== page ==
The dye bed

Coreopsis tinctoria, indigo left, weld at the back
Coreopsis tinctoria, indigo right, weld at the back

The section of lawn that I killed off last year is all filled out, although not just with dye plants. In fact, the dye project seems to go not all that well. Plants are growing (in case of the japanese indigo, not growing, but surviving), but no flowers. The weld most likely won’t be useful until next year, but I did hope to finally harvest a lot of coreopsis. The marigold also aren’t looking very willing. I didn’t sow new Dyer’s Chamomile, there is still some in the abandonded veggie garden along with woad.

French Marigold (tagetes patula)
Marigold (calendula) and potatoes

I took the opportunity of clear soil to bury a few old potatoes, replant my strawberry plants and some asparagus. Lettuces and spinach, kale, and this little experiment: The wilted stub of a used supermarket celery, now look what it’s doing after I planted it! Hopefully some radishes on the way too.



It’s still stormy and autumn like temperatures here (13 C yesterday), so I don’t spend much time outside actually. We’re putting up a temporary fence where the hedge died, so we have a corner of shade and quiet, vainly hoping we’ll actually get to use it. I think I’ve had 4 days’ use of our garden furniture this year! I believe it’s the third summer in a row that’s acting this ghastly, and I really, really dislike strong wind. We’ve also had snow 3 winters in a row now, very unusual.

Look how the pear tree has been shaped by the wind – despite a hedge!

Well, at least I have an excuse for knitting more sweaters since they’re now all year gear! I’m going to step up my needle sizes to be able to finish sooner…

The birdies are fed sunflower seeds in winter – sometimes they miss a few.

13 thoughts on “The dye bed

    1. Well, this isn’t “normal” here either, 20-22 is usually the average with heatwaves up to 30 and perhaps dips to 17-18. This year everything is blooming late and even the greenhouse isn’t warm enough to really get the tomatoes and cucumbers along. Typical when I finally have the energy to do something with it, LOL.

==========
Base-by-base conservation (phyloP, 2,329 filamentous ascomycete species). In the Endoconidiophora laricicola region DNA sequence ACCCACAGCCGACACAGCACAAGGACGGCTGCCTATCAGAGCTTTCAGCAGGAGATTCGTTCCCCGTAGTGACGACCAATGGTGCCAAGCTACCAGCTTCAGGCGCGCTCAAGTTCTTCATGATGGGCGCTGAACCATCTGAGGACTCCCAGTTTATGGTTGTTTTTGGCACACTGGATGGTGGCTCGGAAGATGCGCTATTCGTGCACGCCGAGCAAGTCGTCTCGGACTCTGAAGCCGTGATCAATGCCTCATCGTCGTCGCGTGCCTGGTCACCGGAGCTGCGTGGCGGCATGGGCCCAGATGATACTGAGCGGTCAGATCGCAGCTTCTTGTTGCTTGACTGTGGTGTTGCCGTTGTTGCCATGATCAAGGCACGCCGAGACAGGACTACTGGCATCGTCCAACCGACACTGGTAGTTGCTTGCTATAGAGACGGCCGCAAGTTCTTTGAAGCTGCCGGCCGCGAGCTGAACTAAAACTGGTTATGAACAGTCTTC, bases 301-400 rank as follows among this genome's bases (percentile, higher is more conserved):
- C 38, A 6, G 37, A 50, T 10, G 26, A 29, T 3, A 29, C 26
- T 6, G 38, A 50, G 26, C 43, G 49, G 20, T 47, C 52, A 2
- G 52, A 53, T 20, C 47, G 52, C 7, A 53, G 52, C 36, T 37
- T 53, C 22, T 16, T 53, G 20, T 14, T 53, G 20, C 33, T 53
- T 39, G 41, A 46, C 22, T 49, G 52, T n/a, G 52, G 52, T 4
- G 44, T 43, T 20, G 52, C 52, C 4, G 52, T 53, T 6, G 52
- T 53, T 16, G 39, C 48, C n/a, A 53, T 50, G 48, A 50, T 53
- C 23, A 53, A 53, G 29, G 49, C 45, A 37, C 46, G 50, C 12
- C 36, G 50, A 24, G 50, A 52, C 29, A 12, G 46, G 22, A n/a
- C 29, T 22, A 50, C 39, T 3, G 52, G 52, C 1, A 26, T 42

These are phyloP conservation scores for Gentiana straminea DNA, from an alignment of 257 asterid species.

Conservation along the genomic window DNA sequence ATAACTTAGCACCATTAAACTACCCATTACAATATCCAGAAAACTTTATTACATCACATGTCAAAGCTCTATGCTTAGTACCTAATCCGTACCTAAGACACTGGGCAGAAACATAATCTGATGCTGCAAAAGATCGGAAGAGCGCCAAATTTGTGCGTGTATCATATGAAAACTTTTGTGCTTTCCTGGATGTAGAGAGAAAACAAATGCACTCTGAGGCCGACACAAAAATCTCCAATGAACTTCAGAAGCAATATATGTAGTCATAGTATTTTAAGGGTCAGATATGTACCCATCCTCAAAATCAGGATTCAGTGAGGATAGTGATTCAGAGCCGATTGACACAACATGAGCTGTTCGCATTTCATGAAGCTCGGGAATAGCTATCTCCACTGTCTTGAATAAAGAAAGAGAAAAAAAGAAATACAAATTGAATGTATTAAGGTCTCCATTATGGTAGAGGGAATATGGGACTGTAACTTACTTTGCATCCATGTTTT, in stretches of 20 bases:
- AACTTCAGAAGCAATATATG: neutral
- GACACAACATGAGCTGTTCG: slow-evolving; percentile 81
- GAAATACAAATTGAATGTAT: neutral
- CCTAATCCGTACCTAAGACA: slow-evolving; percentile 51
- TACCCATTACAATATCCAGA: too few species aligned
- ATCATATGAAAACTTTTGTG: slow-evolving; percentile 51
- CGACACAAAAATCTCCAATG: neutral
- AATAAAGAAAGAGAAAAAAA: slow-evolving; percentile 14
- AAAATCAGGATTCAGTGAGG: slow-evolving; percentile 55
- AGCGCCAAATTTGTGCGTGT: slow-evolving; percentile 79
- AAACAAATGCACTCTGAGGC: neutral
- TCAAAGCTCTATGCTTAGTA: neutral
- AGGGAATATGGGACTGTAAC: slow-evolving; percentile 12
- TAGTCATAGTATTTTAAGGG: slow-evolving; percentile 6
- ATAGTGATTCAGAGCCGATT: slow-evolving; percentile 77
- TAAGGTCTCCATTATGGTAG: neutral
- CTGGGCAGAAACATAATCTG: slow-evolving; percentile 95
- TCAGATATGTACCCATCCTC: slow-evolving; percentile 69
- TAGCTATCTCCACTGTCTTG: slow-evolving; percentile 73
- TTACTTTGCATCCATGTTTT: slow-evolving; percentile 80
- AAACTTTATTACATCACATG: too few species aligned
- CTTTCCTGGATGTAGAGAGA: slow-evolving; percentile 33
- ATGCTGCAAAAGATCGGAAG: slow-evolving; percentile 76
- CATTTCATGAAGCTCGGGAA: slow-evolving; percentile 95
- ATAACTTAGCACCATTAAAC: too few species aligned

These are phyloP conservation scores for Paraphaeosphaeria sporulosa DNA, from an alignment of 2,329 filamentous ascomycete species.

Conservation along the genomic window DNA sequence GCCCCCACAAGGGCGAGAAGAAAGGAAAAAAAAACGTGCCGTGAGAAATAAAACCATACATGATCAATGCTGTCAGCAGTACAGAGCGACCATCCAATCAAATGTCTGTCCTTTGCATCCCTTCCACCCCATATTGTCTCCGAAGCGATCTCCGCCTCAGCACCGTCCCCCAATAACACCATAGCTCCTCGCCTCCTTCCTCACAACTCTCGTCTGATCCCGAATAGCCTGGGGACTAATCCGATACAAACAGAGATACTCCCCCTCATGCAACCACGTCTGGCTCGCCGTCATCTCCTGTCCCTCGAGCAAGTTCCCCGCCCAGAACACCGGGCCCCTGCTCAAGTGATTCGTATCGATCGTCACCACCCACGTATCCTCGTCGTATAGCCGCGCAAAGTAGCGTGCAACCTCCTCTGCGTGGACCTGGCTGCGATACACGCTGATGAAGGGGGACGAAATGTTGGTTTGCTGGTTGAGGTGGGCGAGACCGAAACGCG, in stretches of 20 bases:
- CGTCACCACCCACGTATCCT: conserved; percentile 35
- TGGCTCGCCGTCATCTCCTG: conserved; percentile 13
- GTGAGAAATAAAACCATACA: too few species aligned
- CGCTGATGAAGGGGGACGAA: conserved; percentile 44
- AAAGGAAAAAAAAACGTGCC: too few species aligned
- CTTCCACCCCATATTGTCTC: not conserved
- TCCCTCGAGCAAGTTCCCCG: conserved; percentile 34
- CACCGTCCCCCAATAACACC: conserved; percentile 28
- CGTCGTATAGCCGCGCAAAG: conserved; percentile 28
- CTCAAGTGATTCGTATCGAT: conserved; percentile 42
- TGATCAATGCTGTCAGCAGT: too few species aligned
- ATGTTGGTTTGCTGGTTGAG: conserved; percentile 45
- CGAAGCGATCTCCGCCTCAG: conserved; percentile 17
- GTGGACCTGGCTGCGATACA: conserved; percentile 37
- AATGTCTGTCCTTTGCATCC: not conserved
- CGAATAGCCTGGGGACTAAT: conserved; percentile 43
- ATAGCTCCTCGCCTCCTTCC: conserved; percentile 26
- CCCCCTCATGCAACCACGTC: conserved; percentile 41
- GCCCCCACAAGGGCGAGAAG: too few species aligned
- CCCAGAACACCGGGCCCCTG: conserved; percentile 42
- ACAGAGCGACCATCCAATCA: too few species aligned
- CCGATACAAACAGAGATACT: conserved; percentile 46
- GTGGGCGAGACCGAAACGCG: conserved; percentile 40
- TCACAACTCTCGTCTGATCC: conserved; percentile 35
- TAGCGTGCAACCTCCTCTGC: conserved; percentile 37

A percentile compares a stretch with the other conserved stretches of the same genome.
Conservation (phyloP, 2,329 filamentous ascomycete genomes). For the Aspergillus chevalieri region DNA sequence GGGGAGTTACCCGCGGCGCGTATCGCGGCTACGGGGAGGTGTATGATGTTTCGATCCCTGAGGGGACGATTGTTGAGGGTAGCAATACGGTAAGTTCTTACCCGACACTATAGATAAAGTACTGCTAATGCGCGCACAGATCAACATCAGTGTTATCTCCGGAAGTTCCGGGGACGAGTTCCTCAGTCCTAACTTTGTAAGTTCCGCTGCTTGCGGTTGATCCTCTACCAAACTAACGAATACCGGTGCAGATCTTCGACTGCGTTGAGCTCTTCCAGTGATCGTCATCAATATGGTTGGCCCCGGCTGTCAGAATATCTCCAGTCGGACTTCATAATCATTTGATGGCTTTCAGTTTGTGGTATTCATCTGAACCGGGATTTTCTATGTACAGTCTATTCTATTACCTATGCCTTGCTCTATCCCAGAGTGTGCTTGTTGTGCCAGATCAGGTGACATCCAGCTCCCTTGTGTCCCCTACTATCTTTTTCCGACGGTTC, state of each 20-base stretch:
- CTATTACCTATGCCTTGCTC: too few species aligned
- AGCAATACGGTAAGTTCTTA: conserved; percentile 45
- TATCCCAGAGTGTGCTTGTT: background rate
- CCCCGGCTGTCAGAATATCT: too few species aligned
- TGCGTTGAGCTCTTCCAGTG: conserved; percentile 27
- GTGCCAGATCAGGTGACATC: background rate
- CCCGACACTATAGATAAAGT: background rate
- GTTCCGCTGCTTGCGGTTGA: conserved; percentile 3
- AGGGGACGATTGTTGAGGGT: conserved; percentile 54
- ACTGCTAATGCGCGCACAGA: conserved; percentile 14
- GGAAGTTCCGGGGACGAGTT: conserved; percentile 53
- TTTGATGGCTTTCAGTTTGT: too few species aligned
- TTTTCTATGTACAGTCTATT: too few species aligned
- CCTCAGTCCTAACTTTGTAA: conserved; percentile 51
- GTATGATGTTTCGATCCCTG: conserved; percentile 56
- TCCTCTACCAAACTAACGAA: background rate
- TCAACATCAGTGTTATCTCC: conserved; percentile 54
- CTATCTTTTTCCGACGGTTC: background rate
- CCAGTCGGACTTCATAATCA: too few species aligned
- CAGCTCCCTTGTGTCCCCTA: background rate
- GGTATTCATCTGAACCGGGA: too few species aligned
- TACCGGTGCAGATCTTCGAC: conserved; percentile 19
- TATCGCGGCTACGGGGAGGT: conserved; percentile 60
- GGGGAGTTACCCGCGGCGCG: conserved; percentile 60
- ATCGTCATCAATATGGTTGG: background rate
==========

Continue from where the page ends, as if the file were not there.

1. Nature will do what nature does, for sure. 😉 I was hoping to get help from nature dyeing my yarns, though.

  1. You have quite a green thumb, Pia. I’d be lying if I said I wasn’t jealous. Would these natural dyes work well with paper? I’m highly interested in trying this technique out, alas, I am not a soft-media artist.

    1. Well, yes, there is ecoprinting on paper. You can either place fresh flowers and leaves between two sheets and beat them with a soft mallet or you can bundle a pile of layers, soak them in vinegar water and steam the bundle in the oven. You could also boil dyestuff to extract colour and simply dip paper in there. Use iron bits to change the colour in some areas.

      1. I’ve been attracted to these natural dye methods forever and it honestly has never occurred to me that I could dye paper (though it seems sooo obvious now! I used to dye notebookes with coffee and tea for goodness’ sake so…. *head desk*). Thank you for these tips. I’m excited about doing more research, about this. *scurrying off into dye-paper websites*

  2. Thanks for stopping by my blog today and leaving a comment. I love your photos! It’s very relaxing here 🙂 This is the first time I’ve seen celery growing!

  3. I sympathise with your trials and can only say it’s the same here in Bedfordshire. The gardener had to replant his beans because the first lot died and that is unheard of before. I’m looking forward to seeing how your plants come on once the summer gets going (she says, crossing her fingers).

  4. At least your plants look nice and green, really healthy – I’m very envious of this as my new dye plant border has been a bit of a disaster this year (more of which on my next blog post…)!

  5. Your dye plants look so healthy and well – very envious. (And I love the celery trick – I must give it a go!)

    1. But somebody is nibbling the leaves of my radishes, or rather, attacking them with needles or something. They’ll be lacework before long! I wonder, if I nip off the leaves, will the culprit go away and will the radishes keep growing?

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